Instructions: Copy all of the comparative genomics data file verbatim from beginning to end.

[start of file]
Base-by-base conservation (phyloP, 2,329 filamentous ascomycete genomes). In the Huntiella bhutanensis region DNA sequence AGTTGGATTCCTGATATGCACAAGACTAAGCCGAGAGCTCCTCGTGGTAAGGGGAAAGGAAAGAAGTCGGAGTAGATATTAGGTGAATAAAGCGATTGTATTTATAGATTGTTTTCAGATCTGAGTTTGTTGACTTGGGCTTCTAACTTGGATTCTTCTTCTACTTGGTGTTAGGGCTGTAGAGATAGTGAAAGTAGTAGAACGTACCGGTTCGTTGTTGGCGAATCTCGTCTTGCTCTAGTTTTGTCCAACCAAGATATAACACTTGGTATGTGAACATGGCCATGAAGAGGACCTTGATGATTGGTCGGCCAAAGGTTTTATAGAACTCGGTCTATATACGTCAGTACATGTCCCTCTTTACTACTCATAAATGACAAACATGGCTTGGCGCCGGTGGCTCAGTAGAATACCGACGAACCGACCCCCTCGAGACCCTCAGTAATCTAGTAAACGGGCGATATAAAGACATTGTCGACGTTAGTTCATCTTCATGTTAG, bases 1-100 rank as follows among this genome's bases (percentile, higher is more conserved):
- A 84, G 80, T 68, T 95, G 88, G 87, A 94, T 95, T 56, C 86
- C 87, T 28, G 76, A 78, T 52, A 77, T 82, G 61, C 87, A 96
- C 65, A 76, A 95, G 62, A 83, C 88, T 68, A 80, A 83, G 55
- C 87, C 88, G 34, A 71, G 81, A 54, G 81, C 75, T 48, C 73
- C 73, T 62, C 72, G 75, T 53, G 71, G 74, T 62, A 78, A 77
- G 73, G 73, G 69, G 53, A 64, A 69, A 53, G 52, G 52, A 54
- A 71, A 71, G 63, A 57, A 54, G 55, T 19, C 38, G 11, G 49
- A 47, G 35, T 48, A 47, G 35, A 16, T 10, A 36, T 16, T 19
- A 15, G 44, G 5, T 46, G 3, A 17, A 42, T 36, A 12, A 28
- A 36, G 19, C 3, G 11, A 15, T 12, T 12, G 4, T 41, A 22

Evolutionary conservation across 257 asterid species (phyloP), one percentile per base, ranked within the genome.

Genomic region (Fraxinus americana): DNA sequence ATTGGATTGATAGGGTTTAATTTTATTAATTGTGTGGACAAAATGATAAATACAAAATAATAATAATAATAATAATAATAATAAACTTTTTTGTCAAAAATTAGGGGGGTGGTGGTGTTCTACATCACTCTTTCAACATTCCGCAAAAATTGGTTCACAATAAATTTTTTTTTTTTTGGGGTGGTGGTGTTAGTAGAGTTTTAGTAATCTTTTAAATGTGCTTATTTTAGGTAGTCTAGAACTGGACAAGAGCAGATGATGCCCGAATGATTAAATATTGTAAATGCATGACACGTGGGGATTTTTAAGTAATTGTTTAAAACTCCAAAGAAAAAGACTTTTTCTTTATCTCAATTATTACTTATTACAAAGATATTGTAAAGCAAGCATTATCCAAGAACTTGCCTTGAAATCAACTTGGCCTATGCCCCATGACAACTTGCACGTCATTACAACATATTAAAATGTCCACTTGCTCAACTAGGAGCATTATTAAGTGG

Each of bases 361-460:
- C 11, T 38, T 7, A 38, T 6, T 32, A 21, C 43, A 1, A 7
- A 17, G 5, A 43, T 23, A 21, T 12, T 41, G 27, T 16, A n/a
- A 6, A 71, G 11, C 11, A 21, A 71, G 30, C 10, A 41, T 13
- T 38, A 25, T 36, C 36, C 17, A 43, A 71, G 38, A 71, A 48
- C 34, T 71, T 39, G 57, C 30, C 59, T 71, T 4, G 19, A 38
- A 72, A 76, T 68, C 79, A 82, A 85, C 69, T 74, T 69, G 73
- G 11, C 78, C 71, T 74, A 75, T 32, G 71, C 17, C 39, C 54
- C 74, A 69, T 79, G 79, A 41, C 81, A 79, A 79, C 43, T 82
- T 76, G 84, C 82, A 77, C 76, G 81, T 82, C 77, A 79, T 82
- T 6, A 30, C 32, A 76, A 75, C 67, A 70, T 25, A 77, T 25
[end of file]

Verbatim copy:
Base-by-base conservation (phyloP, 2,329 filamentous ascomycete genomes). In the Huntiella bhutanensis region DNA sequence AGTTGGATTCCTGATATGCACAAGACTAAGCCGAGAGCTCCTCGTGGTAAGGGGAAAGGAAAGAAGTCGGAGTAGATATTAGGTGAATAAAGCGATTGTATTTATAGATTGTTTTCAGATCTGAGTTTGTTGACTTGGGCTTCTAACTTGGATTCTTCTTCTACTTGGTGTTAGGGCTGTAGAGATAGTGAAAGTAGTAGAACGTACCGGTTCGTTGTTGGCGAATCTCGTCTTGCTCTAGTTTTGTCCAACCAAGATATAACACTTGGTATGTGAACATGGCCATGAAGAGGACCTTGATGATTGGTCGGCCAAAGGTTTTATAGAACTCGGTCTATATACGTCAGTACATGTCCCTCTTTACTACTCATAAATGACAAACATGGCTTGGCGCCGGTGGCTCAGTAGAATACCGACGAACCGACCCCCTCGAGACCCTCAGTAATCTAGTAAACGGGCGATATAAAGACATTGTCGACGTTAGTTCATCTTCATGTTAG, bases 1-100 rank as follows among this genome's bases (percentile, higher is more conserved):
- A 84, G 80, T 68, T 95, G 88, G 87, A 94, T 95, T 56, C 86
- C 87, T 28, G 76, A 78, T 52, A 77, T 82, G 61, C 87, A 96
- C 65, A 76, A 95, G 62, A 83, C 88, T 68, A 80, A 83, G 55
- C 87, C 88, G 34, A 71, G 81, A 54, G 81, C 75, T 48, C 73
- C 73, T 62, C 72, G 75, T 53, G 71, G 74, T 62, A 78, A 77
- G 73, G 73, G 69, G 53, A 64, A 69, A 53, G 52, G 52, A 54
- A 71, A 71, G 63, A 57, A 54, G 55, T 19, C 38, G 11, G 49
- A 47, G 35, T 48, A 47, G 35, A 16, T 10, A 36, T 16, T 19
- A 15, G 44, G 5, T 46, G 3, A 17, A 42, T 36, A 12, A 28
- A 36, G 19, C 3, G 11, A 15, T 12, T 12, G 4, T 41, A 22

Evolutionary conservation across 257 asterid species (phyloP), one percentile per base, ranked within the genome.

Genomic region (Fraxinus americana): DNA sequence ATTGGATTGATAGGGTTTAATTTTATTAATTGTGTGGACAAAATGATAAATACAAAATAATAATAATAATAATAATAATAATAAACTTTTTTGTCAAAAATTAGGGGGGTGGTGGTGTTCTACATCACTCTTTCAACATTCCGCAAAAATTGGTTCACAATAAATTTTTTTTTTTTTGGGGTGGTGGTGTTAGTAGAGTTTTAGTAATCTTTTAAATGTGCTTATTTTAGGTAGTCTAGAACTGGACAAGAGCAGATGATGCCCGAATGATTAAATATTGTAAATGCATGACACGTGGGGATTTTTAAGTAATTGTTTAAAACTCCAAAGAAAAAGACTTTTTCTTTATCTCAATTATTACTTATTACAAAGATATTGTAAAGCAAGCATTATCCAAGAACTTGCCTTGAAATCAACTTGGCCTATGCCCCATGACAACTTGCACGTCATTACAACATATTAAAATGTCCACTTGCTCAACTAGGAGCATTATTAAGTGG

Each of bases 361-460:
- C 11, T 38, T 7, A 38, T 6, T 32, A 21, C 43, A 1, A 7
- A 17, G 5, A 43, T 23, A 21, T 12, T 41, G 27, T 16, A n/a
- A 6, A 71, G 11, C 11, A 21, A 71, G 30, C 10, A 41, T 13
- T 38, A 25, T 36, C 36, C 17, A 43, A 71, G 38, A 71, A 48
- C 34, T 71, T 39, G 57, C 30, C 59, T 71, T 4, G 19, A 38
- A 72, A 76, T 68, C 79, A 82, A 85, C 69, T 74, T 69, G 73
- G 11, C 78, C 71, T 74, A 75, T 32, G 71, C 17, C 39, C 54
- C 74, A 69, T 79, G 79, A 41, C 81, A 79, A 79, C 43, T 82
- T 76, G 84, C 82, A 77, C 76, G 81, T 82, C 77, A 79, T 82
- T 6, A 30, C 32, A 76, A 75, C 67, A 70, T 25, A 77, T 25